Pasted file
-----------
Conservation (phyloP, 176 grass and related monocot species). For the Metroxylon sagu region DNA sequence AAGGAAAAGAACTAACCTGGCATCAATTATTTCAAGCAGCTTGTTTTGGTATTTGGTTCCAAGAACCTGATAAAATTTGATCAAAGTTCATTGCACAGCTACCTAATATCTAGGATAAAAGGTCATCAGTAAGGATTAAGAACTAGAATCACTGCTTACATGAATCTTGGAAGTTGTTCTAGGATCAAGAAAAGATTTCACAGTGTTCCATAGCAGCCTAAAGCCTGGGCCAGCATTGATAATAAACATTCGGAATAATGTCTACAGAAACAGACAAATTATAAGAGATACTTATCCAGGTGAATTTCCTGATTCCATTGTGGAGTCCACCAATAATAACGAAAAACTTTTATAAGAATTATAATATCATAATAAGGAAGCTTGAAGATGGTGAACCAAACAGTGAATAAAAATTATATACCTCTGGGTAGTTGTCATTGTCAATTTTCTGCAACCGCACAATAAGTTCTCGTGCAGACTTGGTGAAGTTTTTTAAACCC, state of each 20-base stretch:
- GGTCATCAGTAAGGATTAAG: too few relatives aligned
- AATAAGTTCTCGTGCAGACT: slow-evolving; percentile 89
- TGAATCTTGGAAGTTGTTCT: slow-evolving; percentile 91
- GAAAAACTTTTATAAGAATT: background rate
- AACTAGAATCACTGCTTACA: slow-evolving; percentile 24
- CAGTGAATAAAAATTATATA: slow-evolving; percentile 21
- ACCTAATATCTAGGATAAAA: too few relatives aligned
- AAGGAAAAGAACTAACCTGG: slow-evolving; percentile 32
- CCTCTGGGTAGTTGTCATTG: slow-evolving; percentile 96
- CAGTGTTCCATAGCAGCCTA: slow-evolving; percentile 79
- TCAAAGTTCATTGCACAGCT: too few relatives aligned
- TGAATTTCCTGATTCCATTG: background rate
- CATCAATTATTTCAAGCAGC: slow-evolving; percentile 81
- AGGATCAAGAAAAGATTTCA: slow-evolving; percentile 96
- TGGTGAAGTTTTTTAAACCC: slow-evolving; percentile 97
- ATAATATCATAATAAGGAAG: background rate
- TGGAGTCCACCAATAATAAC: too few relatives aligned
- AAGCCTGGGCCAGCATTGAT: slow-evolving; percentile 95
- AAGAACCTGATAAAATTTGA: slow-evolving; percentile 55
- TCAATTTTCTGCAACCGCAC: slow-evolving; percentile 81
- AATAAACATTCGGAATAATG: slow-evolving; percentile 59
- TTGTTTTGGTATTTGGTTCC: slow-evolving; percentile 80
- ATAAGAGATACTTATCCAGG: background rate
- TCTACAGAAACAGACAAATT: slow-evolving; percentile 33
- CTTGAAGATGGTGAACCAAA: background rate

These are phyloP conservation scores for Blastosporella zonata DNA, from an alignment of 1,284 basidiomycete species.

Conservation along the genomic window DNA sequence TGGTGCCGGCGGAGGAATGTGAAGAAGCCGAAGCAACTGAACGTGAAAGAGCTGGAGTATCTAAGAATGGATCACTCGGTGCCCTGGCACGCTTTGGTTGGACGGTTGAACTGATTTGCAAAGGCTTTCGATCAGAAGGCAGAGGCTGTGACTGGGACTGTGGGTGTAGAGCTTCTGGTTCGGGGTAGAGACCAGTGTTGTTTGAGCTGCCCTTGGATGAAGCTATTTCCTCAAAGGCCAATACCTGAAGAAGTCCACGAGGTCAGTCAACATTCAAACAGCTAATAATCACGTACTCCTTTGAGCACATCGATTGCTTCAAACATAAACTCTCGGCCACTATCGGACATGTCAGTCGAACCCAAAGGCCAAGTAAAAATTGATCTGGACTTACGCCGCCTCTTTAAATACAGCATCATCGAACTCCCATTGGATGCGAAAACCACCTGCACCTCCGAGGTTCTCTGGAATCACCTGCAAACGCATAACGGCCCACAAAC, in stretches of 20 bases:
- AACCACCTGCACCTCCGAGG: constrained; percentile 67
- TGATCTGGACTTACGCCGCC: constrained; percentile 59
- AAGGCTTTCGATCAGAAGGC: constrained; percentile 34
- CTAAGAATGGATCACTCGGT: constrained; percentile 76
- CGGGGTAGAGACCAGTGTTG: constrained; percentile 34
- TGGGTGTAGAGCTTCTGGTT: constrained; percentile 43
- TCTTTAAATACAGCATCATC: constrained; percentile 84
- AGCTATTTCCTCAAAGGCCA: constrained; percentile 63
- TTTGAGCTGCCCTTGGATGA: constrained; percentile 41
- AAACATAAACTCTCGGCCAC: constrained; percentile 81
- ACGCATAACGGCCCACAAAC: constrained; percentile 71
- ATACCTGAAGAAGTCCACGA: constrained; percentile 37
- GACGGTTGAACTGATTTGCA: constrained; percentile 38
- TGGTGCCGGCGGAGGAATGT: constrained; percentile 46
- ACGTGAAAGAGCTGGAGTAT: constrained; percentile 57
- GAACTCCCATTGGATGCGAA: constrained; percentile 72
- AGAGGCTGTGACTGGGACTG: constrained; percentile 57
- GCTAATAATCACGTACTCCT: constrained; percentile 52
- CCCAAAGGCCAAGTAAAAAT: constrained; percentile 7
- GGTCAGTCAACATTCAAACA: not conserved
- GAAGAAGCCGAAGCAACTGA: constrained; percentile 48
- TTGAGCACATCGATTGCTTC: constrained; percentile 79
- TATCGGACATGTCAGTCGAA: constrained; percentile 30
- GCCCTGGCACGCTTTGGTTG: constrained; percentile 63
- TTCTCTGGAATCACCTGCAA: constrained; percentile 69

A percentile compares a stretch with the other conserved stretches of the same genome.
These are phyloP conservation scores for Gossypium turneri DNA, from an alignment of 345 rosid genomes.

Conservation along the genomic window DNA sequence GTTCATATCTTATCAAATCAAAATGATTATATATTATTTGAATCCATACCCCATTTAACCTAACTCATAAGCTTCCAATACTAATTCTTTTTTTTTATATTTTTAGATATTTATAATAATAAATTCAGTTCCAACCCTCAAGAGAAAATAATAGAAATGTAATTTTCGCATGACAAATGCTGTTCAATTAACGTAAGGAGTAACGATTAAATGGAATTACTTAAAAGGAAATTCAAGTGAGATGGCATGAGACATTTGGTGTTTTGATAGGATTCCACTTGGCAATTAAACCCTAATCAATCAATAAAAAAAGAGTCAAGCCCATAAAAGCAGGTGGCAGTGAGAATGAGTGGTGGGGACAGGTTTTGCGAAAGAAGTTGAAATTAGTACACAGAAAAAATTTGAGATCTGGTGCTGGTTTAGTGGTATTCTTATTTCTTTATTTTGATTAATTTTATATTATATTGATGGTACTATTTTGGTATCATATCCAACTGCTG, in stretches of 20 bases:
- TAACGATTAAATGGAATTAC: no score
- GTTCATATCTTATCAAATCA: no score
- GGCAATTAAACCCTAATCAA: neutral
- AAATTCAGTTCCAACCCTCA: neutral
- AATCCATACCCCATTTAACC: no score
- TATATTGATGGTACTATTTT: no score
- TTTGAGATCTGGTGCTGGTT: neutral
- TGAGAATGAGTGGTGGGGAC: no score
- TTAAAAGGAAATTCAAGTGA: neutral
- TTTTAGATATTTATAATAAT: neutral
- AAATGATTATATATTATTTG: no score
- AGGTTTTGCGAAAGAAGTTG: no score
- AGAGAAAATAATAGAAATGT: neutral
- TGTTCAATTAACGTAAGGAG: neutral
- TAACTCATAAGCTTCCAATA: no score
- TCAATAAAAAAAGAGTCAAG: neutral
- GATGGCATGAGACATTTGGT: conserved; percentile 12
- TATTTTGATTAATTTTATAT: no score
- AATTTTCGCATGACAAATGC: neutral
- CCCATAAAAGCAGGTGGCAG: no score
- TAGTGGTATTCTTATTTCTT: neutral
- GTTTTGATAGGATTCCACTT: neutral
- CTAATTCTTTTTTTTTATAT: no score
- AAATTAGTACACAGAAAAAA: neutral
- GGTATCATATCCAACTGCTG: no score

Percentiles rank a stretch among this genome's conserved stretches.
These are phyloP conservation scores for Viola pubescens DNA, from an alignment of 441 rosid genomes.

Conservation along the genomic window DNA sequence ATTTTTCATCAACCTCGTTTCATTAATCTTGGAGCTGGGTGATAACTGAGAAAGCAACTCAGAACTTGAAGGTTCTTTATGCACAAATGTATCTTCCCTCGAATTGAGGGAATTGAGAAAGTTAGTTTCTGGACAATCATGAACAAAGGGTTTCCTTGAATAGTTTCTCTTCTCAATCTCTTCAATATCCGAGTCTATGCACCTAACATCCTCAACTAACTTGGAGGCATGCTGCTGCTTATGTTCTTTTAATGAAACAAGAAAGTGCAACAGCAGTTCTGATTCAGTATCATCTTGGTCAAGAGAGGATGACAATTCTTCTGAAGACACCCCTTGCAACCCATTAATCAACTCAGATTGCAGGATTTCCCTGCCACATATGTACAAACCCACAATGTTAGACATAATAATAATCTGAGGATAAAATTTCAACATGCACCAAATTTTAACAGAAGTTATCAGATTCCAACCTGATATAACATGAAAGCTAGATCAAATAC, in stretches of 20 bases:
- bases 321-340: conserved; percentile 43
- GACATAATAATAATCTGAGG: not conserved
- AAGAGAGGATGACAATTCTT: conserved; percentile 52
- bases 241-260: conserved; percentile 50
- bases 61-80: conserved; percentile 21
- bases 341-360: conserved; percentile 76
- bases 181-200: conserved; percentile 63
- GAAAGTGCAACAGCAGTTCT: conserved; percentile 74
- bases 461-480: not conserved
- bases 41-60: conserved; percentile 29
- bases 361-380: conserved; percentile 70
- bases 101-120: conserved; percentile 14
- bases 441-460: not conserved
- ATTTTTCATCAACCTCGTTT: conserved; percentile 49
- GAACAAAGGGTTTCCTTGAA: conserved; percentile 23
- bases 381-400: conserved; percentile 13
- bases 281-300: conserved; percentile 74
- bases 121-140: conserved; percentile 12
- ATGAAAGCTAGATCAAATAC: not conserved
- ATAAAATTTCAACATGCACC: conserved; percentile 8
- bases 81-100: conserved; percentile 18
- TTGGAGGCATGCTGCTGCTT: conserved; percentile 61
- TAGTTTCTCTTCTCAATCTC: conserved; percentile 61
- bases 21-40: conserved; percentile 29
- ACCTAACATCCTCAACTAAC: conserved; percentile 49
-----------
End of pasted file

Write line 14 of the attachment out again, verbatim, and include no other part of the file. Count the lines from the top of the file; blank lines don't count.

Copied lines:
- CATCAATTATTTCAAGCAGC: slow-evolving; percentile 81